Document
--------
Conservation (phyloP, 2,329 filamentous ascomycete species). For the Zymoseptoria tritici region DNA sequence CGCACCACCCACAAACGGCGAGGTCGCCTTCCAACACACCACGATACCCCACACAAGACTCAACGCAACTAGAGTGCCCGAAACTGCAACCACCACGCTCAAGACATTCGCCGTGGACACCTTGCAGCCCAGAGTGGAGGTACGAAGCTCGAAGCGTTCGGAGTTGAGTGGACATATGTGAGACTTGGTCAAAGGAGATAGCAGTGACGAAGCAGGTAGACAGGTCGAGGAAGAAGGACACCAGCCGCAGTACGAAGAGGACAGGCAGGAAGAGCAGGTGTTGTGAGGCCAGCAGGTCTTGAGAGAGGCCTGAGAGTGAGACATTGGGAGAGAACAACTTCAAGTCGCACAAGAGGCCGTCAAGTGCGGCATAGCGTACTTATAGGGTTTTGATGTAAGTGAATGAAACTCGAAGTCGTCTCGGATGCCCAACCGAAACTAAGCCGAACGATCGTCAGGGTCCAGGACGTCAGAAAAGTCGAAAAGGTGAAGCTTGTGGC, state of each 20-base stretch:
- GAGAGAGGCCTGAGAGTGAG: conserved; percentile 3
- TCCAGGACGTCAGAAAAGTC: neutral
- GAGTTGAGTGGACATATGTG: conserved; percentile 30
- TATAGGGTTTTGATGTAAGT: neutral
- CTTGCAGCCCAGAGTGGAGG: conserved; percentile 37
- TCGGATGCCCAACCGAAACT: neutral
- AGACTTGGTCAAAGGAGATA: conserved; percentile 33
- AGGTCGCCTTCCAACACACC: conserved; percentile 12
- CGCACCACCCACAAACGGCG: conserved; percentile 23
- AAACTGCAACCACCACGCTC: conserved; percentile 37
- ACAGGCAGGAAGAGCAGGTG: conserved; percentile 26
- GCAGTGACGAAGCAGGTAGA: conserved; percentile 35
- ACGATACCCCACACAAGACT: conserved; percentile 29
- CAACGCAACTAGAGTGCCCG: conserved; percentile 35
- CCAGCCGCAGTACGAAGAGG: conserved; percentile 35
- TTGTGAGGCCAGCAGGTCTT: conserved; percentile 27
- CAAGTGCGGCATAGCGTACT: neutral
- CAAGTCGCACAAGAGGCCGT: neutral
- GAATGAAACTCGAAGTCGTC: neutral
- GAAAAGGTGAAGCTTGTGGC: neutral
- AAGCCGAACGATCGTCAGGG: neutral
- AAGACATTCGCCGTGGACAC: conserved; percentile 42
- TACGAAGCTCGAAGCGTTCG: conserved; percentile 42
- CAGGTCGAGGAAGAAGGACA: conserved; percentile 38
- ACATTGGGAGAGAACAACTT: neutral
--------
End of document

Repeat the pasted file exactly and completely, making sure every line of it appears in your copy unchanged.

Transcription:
Conservation (phyloP, 2,329 filamentous ascomycete species). For the Zymoseptoria tritici region DNA sequence CGCACCACCCACAAACGGCGAGGTCGCCTTCCAACACACCACGATACCCCACACAAGACTCAACGCAACTAGAGTGCCCGAAACTGCAACCACCACGCTCAAGACATTCGCCGTGGACACCTTGCAGCCCAGAGTGGAGGTACGAAGCTCGAAGCGTTCGGAGTTGAGTGGACATATGTGAGACTTGGTCAAAGGAGATAGCAGTGACGAAGCAGGTAGACAGGTCGAGGAAGAAGGACACCAGCCGCAGTACGAAGAGGACAGGCAGGAAGAGCAGGTGTTGTGAGGCCAGCAGGTCTTGAGAGAGGCCTGAGAGTGAGACATTGGGAGAGAACAACTTCAAGTCGCACAAGAGGCCGTCAAGTGCGGCATAGCGTACTTATAGGGTTTTGATGTAAGTGAATGAAACTCGAAGTCGTCTCGGATGCCCAACCGAAACTAAGCCGAACGATCGTCAGGGTCCAGGACGTCAGAAAAGTCGAAAAGGTGAAGCTTGTGGC, state of each 20-base stretch:
- GAGAGAGGCCTGAGAGTGAG: conserved; percentile 3
- TCCAGGACGTCAGAAAAGTC: neutral
- GAGTTGAGTGGACATATGTG: conserved; percentile 30
- TATAGGGTTTTGATGTAAGT: neutral
- CTTGCAGCCCAGAGTGGAGG: conserved; percentile 37
- TCGGATGCCCAACCGAAACT: neutral
- AGACTTGGTCAAAGGAGATA: conserved; percentile 33
- AGGTCGCCTTCCAACACACC: conserved; percentile 12
- CGCACCACCCACAAACGGCG: conserved; percentile 23
- AAACTGCAACCACCACGCTC: conserved; percentile 37
- ACAGGCAGGAAGAGCAGGTG: conserved; percentile 26
- GCAGTGACGAAGCAGGTAGA: conserved; percentile 35
- ACGATACCCCACACAAGACT: conserved; percentile 29
- CAACGCAACTAGAGTGCCCG: conserved; percentile 35
- CCAGCCGCAGTACGAAGAGG: conserved; percentile 35
- TTGTGAGGCCAGCAGGTCTT: conserved; percentile 27
- CAAGTGCGGCATAGCGTACT: neutral
- CAAGTCGCACAAGAGGCCGT: neutral
- GAATGAAACTCGAAGTCGTC: neutral
- GAAAAGGTGAAGCTTGTGGC: neutral
- AAGCCGAACGATCGTCAGGG: neutral
- AAGACATTCGCCGTGGACAC: conserved; percentile 42
- TACGAAGCTCGAAGCGTTCG: conserved; percentile 42
- CAGGTCGAGGAAGAAGGACA: conserved; percentile 38
- ACATTGGGAGAGAACAACTT: neutral